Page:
I have been telling people that the dirtiest parts of the body are the hands. Few believed me but others laughed and insisted the rear end was the dirtiest. However, I always insisted, with the dirtiest material on earth being money, such items are held and kept in wallets and purses.
Today, with the coronavirus spreading around the world, the public understands the importance of washing their hands regularly or keeping hand sanitizer handy.
Public places such as shopping malls and stores are providing sanitizer for customers to keep their hands clean. I pray this becomes an everyday habit.
Yet, looking at local carinderias, city officials appear to not care much about cleanliness. The city government issues health permits without inspecting lavatories, water quality, cooking area, and toilets.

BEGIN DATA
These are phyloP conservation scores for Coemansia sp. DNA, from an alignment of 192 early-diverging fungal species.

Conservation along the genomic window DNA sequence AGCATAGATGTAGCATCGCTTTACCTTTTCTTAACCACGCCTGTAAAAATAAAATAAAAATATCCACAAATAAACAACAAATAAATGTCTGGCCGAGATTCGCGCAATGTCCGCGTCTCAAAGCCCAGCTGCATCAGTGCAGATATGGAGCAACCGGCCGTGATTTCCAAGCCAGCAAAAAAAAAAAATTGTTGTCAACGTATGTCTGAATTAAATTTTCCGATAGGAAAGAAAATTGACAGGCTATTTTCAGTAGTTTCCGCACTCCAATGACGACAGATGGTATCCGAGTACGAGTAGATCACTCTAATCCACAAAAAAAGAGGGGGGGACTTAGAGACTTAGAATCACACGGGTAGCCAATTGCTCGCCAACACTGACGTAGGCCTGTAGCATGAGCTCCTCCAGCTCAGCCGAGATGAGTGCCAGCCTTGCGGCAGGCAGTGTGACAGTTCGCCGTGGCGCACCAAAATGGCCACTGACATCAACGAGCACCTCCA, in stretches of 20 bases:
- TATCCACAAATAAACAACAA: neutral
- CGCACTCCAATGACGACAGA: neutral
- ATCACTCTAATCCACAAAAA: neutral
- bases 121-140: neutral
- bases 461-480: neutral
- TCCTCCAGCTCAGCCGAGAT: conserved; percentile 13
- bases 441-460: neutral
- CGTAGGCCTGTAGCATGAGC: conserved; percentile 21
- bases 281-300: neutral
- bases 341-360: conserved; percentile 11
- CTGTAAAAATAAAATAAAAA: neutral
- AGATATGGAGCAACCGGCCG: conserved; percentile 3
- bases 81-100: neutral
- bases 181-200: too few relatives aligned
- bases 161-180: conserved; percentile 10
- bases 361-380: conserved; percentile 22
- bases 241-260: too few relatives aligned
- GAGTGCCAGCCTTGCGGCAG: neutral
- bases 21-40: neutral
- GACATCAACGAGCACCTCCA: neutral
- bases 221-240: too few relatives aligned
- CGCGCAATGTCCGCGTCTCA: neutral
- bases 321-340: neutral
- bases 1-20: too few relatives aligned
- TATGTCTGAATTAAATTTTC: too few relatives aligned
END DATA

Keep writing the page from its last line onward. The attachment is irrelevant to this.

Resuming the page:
In an effort to bring about a clean and sanitary community, local government must look into these concerns.
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In rural areas, children fall ill for one reason or the other and it is due to the lack of water, which they need to wash their hands, face, and body. Due to their circumstances, some are forced to take baths once every three days.
I have spoken to politicians who expressed concern for public health and I advised them to pursue projects where potable water can be supplied to local community. Sad to say, nobody has seemed to heed my call. Nobody realizes the human body is 75 percent water and a lack of water brings about various illness.
Another severe deficiency of government is a lack of hospitals. For Negros Occidental, patients from Hinoba-an are often transported to Bacolod City or Silay City for treatment, are there no fully-equipped hospitals in other parts of the province? Only the government can take action.
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This column greets Tony Agustin, Francis Velez, Jennylind Cordero, Reuben Tampos, Richard Oquendo, Virgie Minez, George Jardiolin, May Castro, Francis Redil Villanueva, Luel Magbanua, and Dondi Yapjoco /WDJ